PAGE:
Was tempted to leave it after my horror few days and considering Viviani is leading GC, but where is the fun in that?!

1pt EW Viviani @ 18/1 with Bet365. (would take down to 14/1)


Thanks for reading as always! I’m looking forward to tomorrow’s stage and I hope we see some crosswind action to make the earlier part of the stage exciting. Who do you think will win? Anyway,

Those were My Two Spokes Worth.







Dubai Tour Stage 4 Preview; Dubai -> Hatta Dam

*So I’ve just woken up from a nap after writing this out before the route-change. There is an amended section (in italics) at the bottom which takes into consideration the new route very briefly. However, unfortunately or hilariously, depending on how you look at it, I placed my bets just there before checking Twitter to see said route change.  Erm, so yeah… 😂  The parts of the original preview that no longer apply are still in this, just with a strikethrough.*

Today’s Recap

A really weird stage that was both incredibly exciting and dull in equal measures. The “two-halves” cliché springs to mind! It ended with Degenkolb taking a very messy sprint ahead of Van Rensburg and Colbrelli.


The first half of the day saw the peloton shredded to bits out in the desert as the winds swirled up a Sandstorm.


Someone in the front group even got a bit Darude to Kittel in the ensuing chaos and an elbow connected to the Germans head. That rider, Grivko, has now been disqualified from the race! There seemed to be a rider-led neutralisation of the stage for a while to sort out the kerfuffle and this allowed the group behind to rejoin the front of the race and we once again had a full peloton. This happened to be when the international feed for Eurosport went live and from then it was another classic, boring Dubai sprint day. A real shame as it was a stage the promised a lot.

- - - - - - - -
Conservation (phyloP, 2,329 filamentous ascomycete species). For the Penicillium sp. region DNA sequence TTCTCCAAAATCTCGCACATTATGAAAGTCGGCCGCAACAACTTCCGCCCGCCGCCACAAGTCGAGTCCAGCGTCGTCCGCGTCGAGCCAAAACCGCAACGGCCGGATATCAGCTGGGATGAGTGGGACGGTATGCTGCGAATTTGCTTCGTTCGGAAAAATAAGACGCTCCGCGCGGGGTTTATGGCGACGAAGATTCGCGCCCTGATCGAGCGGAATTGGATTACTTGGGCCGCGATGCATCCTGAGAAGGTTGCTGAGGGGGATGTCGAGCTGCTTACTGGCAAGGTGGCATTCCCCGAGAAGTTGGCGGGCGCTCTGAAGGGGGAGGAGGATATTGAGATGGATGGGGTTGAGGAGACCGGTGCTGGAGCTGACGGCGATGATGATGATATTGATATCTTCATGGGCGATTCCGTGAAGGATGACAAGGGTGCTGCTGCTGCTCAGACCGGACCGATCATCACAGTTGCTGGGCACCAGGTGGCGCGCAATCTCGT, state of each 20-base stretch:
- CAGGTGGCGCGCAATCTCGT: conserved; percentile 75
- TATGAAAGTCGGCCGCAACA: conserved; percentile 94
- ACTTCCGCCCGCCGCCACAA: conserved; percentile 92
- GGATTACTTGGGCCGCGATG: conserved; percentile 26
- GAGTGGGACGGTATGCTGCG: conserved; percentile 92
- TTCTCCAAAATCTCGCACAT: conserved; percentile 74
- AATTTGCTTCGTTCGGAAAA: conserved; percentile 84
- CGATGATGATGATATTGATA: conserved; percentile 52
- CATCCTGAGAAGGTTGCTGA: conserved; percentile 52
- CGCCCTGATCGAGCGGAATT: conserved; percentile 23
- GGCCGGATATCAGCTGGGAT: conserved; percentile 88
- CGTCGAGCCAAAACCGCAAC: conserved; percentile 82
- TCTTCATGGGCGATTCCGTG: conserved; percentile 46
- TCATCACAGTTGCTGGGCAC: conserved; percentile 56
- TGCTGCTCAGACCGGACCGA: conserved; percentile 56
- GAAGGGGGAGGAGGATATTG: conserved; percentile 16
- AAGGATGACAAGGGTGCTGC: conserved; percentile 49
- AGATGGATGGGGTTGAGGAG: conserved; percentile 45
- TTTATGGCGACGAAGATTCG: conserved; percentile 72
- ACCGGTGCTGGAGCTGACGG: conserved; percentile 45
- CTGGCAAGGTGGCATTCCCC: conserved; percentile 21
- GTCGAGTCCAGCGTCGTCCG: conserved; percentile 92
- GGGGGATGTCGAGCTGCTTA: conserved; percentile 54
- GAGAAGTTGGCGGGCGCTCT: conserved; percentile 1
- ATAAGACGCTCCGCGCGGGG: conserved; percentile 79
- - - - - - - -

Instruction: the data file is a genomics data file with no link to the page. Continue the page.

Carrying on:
As for the blog punts, the neutralisation put an end to any surprise winner. Vliegen was up the road in the days breakaway, with Trentin and Moscon making the front split. So who knows how it could have played out! In the end, the regrouping did allow Fenn back in who beat De Kort in the matchbet, but with Vliegen being out in front all day he rolled home in 40th, whereas his team-mate Gerts finished 17 places ahead of him. Swings and roundabouts!

Oh well, moving onto tomorrow and the day that will shape the GC!

The Route

Facing the riders is the now classic finish up the Hatta Dam Wall.


In a carbon copy of last year’s stage, the riders will traverse the desert, then a few testing ramps before the Dam Wall itself.


The finale tomorrow is as much about positioning as anything else. You need to really be within the first 5 riders as you make the turn to start the climb if you want any chance of winning.

Silvan Dillier holds the Strava effort for the climb at 32s which he attained during last years race. However, it is safe to assume that the winner on that day, Lobato, managed the effort in under 30 seconds given that he finished 4 seconds ahead of Dillier and they started in roughly the same position.

Lobato launched his sprint at the perfect time, getting out of the saddle just as the gradient kicked up, managing to maintain some of his approach speed. He’ll be hoping for similar this year!

With it being such a short effort, it is very possible for the “proper” sprinters to get involved, with Nizzolo and Kittel testament to that last year.

Unlike last year however, there might be a bit more action out on the road beforehand…

Wind Watch

The winds tomorrow are forecast to be even stronger than they were today.

Forecast at Jebel Fayah